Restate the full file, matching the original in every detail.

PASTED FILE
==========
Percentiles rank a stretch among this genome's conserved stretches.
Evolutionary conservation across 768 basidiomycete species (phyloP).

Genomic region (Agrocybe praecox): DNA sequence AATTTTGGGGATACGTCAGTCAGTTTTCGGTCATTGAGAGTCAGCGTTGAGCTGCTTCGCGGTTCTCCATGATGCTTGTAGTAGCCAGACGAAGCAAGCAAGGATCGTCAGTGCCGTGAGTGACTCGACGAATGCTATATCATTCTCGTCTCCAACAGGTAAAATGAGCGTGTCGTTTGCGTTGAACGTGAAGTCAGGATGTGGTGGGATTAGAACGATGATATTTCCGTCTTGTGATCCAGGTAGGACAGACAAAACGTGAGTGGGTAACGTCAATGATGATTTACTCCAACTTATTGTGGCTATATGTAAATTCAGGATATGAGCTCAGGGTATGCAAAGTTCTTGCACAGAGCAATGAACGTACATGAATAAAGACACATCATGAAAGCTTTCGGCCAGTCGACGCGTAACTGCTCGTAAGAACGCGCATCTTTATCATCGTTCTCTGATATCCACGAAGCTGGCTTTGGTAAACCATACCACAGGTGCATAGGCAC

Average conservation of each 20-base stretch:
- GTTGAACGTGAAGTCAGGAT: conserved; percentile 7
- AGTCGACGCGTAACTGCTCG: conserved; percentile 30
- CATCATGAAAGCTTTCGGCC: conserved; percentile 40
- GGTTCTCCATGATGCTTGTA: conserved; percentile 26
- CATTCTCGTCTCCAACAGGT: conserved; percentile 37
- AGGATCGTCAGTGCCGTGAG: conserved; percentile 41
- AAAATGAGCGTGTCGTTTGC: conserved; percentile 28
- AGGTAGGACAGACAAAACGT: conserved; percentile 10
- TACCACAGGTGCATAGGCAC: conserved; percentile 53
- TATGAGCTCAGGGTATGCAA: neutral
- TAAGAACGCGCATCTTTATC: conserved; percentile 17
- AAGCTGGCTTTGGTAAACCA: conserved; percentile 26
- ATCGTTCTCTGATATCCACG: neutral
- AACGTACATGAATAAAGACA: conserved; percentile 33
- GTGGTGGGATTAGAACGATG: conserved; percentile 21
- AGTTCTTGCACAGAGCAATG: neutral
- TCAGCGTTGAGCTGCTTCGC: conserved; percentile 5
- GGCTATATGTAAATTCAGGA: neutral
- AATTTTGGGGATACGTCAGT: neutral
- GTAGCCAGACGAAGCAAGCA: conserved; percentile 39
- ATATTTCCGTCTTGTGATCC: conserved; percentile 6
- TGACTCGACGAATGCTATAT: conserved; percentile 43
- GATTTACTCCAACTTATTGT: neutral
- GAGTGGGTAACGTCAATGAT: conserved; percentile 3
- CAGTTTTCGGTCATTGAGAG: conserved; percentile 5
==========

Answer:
Percentiles rank a stretch among this genome's conserved stretches.
Evolutionary conservation across 768 basidiomycete species (phyloP).

Genomic region (Agrocybe praecox): DNA sequence AATTTTGGGGATACGTCAGTCAGTTTTCGGTCATTGAGAGTCAGCGTTGAGCTGCTTCGCGGTTCTCCATGATGCTTGTAGTAGCCAGACGAAGCAAGCAAGGATCGTCAGTGCCGTGAGTGACTCGACGAATGCTATATCATTCTCGTCTCCAACAGGTAAAATGAGCGTGTCGTTTGCGTTGAACGTGAAGTCAGGATGTGGTGGGATTAGAACGATGATATTTCCGTCTTGTGATCCAGGTAGGACAGACAAAACGTGAGTGGGTAACGTCAATGATGATTTACTCCAACTTATTGTGGCTATATGTAAATTCAGGATATGAGCTCAGGGTATGCAAAGTTCTTGCACAGAGCAATGAACGTACATGAATAAAGACACATCATGAAAGCTTTCGGCCAGTCGACGCGTAACTGCTCGTAAGAACGCGCATCTTTATCATCGTTCTCTGATATCCACGAAGCTGGCTTTGGTAAACCATACCACAGGTGCATAGGCAC

Average conservation of each 20-base stretch:
- GTTGAACGTGAAGTCAGGAT: conserved; percentile 7
- AGTCGACGCGTAACTGCTCG: conserved; percentile 30
- CATCATGAAAGCTTTCGGCC: conserved; percentile 40
- GGTTCTCCATGATGCTTGTA: conserved; percentile 26
- CATTCTCGTCTCCAACAGGT: conserved; percentile 37
- AGGATCGTCAGTGCCGTGAG: conserved; percentile 41
- AAAATGAGCGTGTCGTTTGC: conserved; percentile 28
- AGGTAGGACAGACAAAACGT: conserved; percentile 10
- TACCACAGGTGCATAGGCAC: conserved; percentile 53
- TATGAGCTCAGGGTATGCAA: neutral
- TAAGAACGCGCATCTTTATC: conserved; percentile 17
- AAGCTGGCTTTGGTAAACCA: conserved; percentile 26
- ATCGTTCTCTGATATCCACG: neutral
- AACGTACATGAATAAAGACA: conserved; percentile 33
- GTGGTGGGATTAGAACGATG: conserved; percentile 21
- AGTTCTTGCACAGAGCAATG: neutral
- TCAGCGTTGAGCTGCTTCGC: conserved; percentile 5
- GGCTATATGTAAATTCAGGA: neutral
- AATTTTGGGGATACGTCAGT: neutral
- GTAGCCAGACGAAGCAAGCA: conserved; percentile 39
- ATATTTCCGTCTTGTGATCC: conserved; percentile 6
- TGACTCGACGAATGCTATAT: conserved; percentile 43
- GATTTACTCCAACTTATTGT: neutral
- GAGTGGGTAACGTCAATGAT: conserved; percentile 3
- CAGTTTTCGGTCATTGAGAG: conserved; percentile 5